Judo From The Beginning

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Author: Phil S. Porter
Pub: 1974 by Zenbei
Pages: 128
Out of Print


This is volume 1 of a two volume set. Volume 2 is Championship Judo Training Drills by Ben Campbell, and edited by the author of this book. They are both equally valuable, and equally scarce! Judging by the Title and Table of Contents below, you may think this book is aimed at beginners, far from it! This book contains information equally valuable to the beginner, or the instructor. For example, see Chapter 10, "Strategy and Tactics in Judo"... the type of detail rarely covered elsewhere. Filled with excellent action photos and line drawings. Although out of print, I've heard that Phil Porter has a few more of these sitting around... worth getting!!

                                Table of Contents

(Note: There is no "Table of Contents" in this book...
 I've 'created' one for inclusion here.)

Preface .................................................... 4
Chapter  1. The Game of Judo - How it's played and scored . 10
Chapter  2. How to Throw and Hold in Judo ................. 20
Chapter  3. Three Basic Rear Throws & Defenses ............ 28
Chapter  4. Five Basic Forward Throws & Defenses .......... 42
Chapter  5. Three Basic Body Throws & Defenses ............ 72
Chapter  6. Three Basic Judo Holds & Defenses ............. 80
Chapter  7. Three Basic Chokes of Judo .................... 90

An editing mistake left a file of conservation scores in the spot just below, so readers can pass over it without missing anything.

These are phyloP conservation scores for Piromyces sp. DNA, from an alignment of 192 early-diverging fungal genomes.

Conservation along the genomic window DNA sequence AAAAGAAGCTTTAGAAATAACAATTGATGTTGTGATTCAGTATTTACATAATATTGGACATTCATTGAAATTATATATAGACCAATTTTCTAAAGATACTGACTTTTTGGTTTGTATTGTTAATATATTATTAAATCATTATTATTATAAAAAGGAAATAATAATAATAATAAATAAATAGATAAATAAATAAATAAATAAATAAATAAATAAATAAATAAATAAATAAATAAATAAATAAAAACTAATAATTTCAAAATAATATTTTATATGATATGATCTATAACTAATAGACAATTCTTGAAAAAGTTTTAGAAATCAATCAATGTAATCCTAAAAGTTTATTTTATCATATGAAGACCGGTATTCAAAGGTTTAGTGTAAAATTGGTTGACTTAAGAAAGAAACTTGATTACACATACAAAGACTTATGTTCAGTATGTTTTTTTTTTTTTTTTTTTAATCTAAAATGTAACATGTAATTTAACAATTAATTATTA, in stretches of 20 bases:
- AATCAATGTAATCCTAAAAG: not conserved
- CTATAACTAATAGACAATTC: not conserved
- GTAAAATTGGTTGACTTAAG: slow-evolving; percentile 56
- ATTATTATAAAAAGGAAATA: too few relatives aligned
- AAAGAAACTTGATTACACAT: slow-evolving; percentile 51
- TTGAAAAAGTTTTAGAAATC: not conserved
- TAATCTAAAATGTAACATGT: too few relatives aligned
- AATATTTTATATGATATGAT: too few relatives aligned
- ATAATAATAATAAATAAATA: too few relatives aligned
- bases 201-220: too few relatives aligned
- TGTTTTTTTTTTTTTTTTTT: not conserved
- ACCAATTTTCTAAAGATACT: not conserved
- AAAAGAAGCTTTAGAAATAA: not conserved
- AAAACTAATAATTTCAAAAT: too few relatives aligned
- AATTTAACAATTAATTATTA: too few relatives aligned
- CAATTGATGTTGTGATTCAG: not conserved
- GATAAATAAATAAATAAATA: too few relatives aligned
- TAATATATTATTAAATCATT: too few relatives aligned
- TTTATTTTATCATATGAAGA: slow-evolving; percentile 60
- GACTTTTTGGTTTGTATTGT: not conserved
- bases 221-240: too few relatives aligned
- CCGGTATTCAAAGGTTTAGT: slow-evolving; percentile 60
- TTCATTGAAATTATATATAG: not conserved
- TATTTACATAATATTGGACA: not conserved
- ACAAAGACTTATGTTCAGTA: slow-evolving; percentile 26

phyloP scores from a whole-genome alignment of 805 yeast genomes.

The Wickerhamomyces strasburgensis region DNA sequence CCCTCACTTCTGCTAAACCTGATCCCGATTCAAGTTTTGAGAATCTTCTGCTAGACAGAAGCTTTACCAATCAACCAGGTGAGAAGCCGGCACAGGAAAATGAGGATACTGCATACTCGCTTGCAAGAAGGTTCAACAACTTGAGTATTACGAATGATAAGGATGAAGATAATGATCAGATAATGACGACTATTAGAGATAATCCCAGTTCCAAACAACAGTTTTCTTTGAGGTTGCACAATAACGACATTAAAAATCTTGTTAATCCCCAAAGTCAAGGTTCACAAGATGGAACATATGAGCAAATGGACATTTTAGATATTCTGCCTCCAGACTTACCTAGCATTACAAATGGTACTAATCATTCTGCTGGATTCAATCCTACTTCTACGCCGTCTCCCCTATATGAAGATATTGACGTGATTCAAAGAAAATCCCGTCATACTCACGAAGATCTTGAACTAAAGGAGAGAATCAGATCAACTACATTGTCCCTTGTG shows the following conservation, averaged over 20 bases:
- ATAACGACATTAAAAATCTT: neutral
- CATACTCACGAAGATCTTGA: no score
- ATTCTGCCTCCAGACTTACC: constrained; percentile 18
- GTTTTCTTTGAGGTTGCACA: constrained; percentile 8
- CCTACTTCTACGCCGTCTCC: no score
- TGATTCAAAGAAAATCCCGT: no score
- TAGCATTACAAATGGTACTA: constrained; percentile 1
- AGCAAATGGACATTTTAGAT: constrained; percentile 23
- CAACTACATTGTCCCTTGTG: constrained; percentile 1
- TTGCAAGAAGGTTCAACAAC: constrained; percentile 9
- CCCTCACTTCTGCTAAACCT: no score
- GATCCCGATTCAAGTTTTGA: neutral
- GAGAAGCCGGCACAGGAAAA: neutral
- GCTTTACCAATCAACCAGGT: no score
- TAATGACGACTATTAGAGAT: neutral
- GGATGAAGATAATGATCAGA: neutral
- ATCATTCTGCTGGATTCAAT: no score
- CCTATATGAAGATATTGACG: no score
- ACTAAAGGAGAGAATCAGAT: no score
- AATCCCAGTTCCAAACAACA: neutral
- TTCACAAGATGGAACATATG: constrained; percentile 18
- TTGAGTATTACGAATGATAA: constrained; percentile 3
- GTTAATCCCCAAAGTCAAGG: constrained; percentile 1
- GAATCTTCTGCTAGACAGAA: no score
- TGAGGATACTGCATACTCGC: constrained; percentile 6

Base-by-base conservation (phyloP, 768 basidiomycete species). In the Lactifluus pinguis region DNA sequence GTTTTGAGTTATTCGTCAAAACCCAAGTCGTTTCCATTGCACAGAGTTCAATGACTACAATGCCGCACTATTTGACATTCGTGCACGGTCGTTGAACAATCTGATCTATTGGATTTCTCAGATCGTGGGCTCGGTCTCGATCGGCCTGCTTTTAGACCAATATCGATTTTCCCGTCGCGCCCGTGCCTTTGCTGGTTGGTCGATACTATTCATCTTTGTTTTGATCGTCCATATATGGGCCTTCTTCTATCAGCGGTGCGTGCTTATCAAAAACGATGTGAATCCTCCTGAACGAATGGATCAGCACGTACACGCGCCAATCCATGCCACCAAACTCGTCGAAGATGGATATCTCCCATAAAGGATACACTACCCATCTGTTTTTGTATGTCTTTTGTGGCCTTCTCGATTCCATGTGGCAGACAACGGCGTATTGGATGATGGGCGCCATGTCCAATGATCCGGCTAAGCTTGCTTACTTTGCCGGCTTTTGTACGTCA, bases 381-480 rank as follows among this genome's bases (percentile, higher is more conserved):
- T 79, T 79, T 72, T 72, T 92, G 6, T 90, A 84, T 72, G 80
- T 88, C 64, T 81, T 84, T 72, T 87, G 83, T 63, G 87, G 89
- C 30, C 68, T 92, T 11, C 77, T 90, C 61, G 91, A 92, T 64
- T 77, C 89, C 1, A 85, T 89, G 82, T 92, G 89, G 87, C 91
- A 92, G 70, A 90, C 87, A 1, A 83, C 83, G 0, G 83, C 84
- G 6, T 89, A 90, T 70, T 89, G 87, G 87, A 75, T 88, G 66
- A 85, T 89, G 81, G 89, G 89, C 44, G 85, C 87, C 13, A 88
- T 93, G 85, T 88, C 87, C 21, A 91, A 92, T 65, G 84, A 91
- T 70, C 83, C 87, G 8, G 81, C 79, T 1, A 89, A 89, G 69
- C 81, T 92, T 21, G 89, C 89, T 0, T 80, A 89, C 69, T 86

Chapter  8. Three Basic Armlocks of Judo .................. 94
Chapter  9. Grips and Grip Breaking ...................... 100
Chapter 10. Strategy and Tactics in Judo ................. 110
Chapter 11. How to Teach Judo ............................ 116



Thinking about the complete impact which Judo has had on the life of those who have been obsessed with the sport, I want to write an ode to joy to introduce this book rather than just a technical explanation of the Judo movements.

I mean to say that there is something more to Judo than throwing and holding, losing and winning. But this thing is not separate from the practice. To be sure the practice will eventually bring you some measure of ability to win, but it will also get you much more: Peace, to be exact.

Most of us have a low regard for counterfeit Judo philosophers who don't practice. But that shouldn't put us off from thinking about main purposes and how to reach them. I hope that a personal review of my Judo experiences will be meaningful to the reader, who is also going through this search for peace, and I hope I may be forgiven for taking space to record my love and gratitude for a great many Judo people.